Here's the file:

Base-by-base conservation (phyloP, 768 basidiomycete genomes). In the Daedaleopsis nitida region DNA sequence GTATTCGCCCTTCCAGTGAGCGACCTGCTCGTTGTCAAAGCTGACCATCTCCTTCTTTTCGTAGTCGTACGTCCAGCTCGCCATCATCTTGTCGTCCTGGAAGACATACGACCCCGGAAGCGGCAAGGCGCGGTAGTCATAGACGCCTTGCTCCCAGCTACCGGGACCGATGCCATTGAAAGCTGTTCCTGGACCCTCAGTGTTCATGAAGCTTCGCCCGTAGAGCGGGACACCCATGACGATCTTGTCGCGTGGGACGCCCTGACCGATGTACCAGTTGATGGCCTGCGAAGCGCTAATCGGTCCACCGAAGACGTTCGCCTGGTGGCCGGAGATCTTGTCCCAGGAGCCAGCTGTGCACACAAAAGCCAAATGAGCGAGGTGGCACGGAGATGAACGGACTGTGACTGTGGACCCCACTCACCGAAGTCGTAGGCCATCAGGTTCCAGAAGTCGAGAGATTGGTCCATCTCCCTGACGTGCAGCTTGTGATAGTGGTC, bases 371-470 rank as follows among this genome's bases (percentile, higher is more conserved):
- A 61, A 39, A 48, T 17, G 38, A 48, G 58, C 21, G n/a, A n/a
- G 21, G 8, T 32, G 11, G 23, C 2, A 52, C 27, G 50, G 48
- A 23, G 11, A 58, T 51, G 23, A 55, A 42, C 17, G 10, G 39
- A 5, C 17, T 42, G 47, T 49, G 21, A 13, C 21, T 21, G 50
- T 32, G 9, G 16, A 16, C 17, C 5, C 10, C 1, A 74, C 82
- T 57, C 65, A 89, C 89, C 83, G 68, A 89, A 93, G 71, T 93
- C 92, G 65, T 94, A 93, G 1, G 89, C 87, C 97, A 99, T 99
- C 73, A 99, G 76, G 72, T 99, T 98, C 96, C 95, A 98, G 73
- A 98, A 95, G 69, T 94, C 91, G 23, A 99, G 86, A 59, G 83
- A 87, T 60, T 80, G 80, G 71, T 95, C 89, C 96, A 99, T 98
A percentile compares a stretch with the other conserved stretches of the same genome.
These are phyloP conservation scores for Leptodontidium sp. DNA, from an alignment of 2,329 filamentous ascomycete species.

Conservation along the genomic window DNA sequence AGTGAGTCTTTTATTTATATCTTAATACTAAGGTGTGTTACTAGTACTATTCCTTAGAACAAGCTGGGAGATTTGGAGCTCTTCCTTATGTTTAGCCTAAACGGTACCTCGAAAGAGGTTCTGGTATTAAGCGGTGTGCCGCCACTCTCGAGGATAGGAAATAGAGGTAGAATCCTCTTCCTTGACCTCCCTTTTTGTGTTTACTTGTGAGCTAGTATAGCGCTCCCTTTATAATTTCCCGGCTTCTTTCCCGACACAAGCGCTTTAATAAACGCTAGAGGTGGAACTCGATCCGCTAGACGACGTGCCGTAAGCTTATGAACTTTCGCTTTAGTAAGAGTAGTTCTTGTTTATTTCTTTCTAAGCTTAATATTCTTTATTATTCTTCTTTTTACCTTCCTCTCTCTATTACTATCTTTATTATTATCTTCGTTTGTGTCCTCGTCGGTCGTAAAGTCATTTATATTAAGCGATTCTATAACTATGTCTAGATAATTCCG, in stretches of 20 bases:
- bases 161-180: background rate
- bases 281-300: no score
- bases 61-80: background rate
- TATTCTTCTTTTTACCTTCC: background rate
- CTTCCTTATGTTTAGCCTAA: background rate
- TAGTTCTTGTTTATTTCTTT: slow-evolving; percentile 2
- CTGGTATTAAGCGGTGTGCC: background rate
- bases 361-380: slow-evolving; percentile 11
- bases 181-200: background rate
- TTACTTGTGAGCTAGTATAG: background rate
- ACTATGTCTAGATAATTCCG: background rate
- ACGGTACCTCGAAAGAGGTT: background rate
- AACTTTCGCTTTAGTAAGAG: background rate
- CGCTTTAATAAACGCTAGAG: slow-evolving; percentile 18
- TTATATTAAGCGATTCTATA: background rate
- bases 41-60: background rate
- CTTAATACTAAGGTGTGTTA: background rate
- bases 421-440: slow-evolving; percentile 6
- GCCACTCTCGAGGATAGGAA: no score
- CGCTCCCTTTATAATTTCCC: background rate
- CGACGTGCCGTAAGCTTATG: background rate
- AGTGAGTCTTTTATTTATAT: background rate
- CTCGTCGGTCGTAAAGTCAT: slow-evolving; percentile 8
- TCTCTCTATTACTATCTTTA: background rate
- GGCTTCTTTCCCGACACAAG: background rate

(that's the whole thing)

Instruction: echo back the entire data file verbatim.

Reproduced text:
Base-by-base conservation (phyloP, 768 basidiomycete genomes). In the Daedaleopsis nitida region DNA sequence GTATTCGCCCTTCCAGTGAGCGACCTGCTCGTTGTCAAAGCTGACCATCTCCTTCTTTTCGTAGTCGTACGTCCAGCTCGCCATCATCTTGTCGTCCTGGAAGACATACGACCCCGGAAGCGGCAAGGCGCGGTAGTCATAGACGCCTTGCTCCCAGCTACCGGGACCGATGCCATTGAAAGCTGTTCCTGGACCCTCAGTGTTCATGAAGCTTCGCCCGTAGAGCGGGACACCCATGACGATCTTGTCGCGTGGGACGCCCTGACCGATGTACCAGTTGATGGCCTGCGAAGCGCTAATCGGTCCACCGAAGACGTTCGCCTGGTGGCCGGAGATCTTGTCCCAGGAGCCAGCTGTGCACACAAAAGCCAAATGAGCGAGGTGGCACGGAGATGAACGGACTGTGACTGTGGACCCCACTCACCGAAGTCGTAGGCCATCAGGTTCCAGAAGTCGAGAGATTGGTCCATCTCCCTGACGTGCAGCTTGTGATAGTGGTC, bases 371-470 rank as follows among this genome's bases (percentile, higher is more conserved):
- A 61, A 39, A 48, T 17, G 38, A 48, G 58, C 21, G n/a, A n/a
- G 21, G 8, T 32, G 11, G 23, C 2, A 52, C 27, G 50, G 48
- A 23, G 11, A 58, T 51, G 23, A 55, A 42, C 17, G 10, G 39
- A 5, C 17, T 42, G 47, T 49, G 21, A 13, C 21, T 21, G 50
- T 32, G 9, G 16, A 16, C 17, C 5, C 10, C 1, A 74, C 82
- T 57, C 65, A 89, C 89, C 83, G 68, A 89, A 93, G 71, T 93
- C 92, G 65, T 94, A 93, G 1, G 89, C 87, C 97, A 99, T 99
- C 73, A 99, G 76, G 72, T 99, T 98, C 96, C 95, A 98, G 73
- A 98, A 95, G 69, T 94, C 91, G 23, A 99, G 86, A 59, G 83
- A 87, T 60, T 80, G 80, G 71, T 95, C 89, C 96, A 99, T 98
A percentile compares a stretch with the other conserved stretches of the same genome.
These are phyloP conservation scores for Leptodontidium sp. DNA, from an alignment of 2,329 filamentous ascomycete species.

Conservation along the genomic window DNA sequence AGTGAGTCTTTTATTTATATCTTAATACTAAGGTGTGTTACTAGTACTATTCCTTAGAACAAGCTGGGAGATTTGGAGCTCTTCCTTATGTTTAGCCTAAACGGTACCTCGAAAGAGGTTCTGGTATTAAGCGGTGTGCCGCCACTCTCGAGGATAGGAAATAGAGGTAGAATCCTCTTCCTTGACCTCCCTTTTTGTGTTTACTTGTGAGCTAGTATAGCGCTCCCTTTATAATTTCCCGGCTTCTTTCCCGACACAAGCGCTTTAATAAACGCTAGAGGTGGAACTCGATCCGCTAGACGACGTGCCGTAAGCTTATGAACTTTCGCTTTAGTAAGAGTAGTTCTTGTTTATTTCTTTCTAAGCTTAATATTCTTTATTATTCTTCTTTTTACCTTCCTCTCTCTATTACTATCTTTATTATTATCTTCGTTTGTGTCCTCGTCGGTCGTAAAGTCATTTATATTAAGCGATTCTATAACTATGTCTAGATAATTCCG, in stretches of 20 bases:
- bases 161-180: background rate
- bases 281-300: no score
- bases 61-80: background rate
- TATTCTTCTTTTTACCTTCC: background rate
- CTTCCTTATGTTTAGCCTAA: background rate
- TAGTTCTTGTTTATTTCTTT: slow-evolving; percentile 2
- CTGGTATTAAGCGGTGTGCC: background rate
- bases 361-380: slow-evolving; percentile 11
- bases 181-200: background rate
- TTACTTGTGAGCTAGTATAG: background rate
- ACTATGTCTAGATAATTCCG: background rate
- ACGGTACCTCGAAAGAGGTT: background rate
- AACTTTCGCTTTAGTAAGAG: background rate
- CGCTTTAATAAACGCTAGAG: slow-evolving; percentile 18
- TTATATTAAGCGATTCTATA: background rate
- bases 41-60: background rate
- CTTAATACTAAGGTGTGTTA: background rate
- bases 421-440: slow-evolving; percentile 6
- GCCACTCTCGAGGATAGGAA: no score
- CGCTCCCTTTATAATTTCCC: background rate
- CGACGTGCCGTAAGCTTATG: background rate
- AGTGAGTCTTTTATTTATAT: background rate
- CTCGTCGGTCGTAAAGTCAT: slow-evolving; percentile 8
- TCTCTCTATTACTATCTTTA: background rate
- GGCTTCTTTCCCGACACAAG: background rate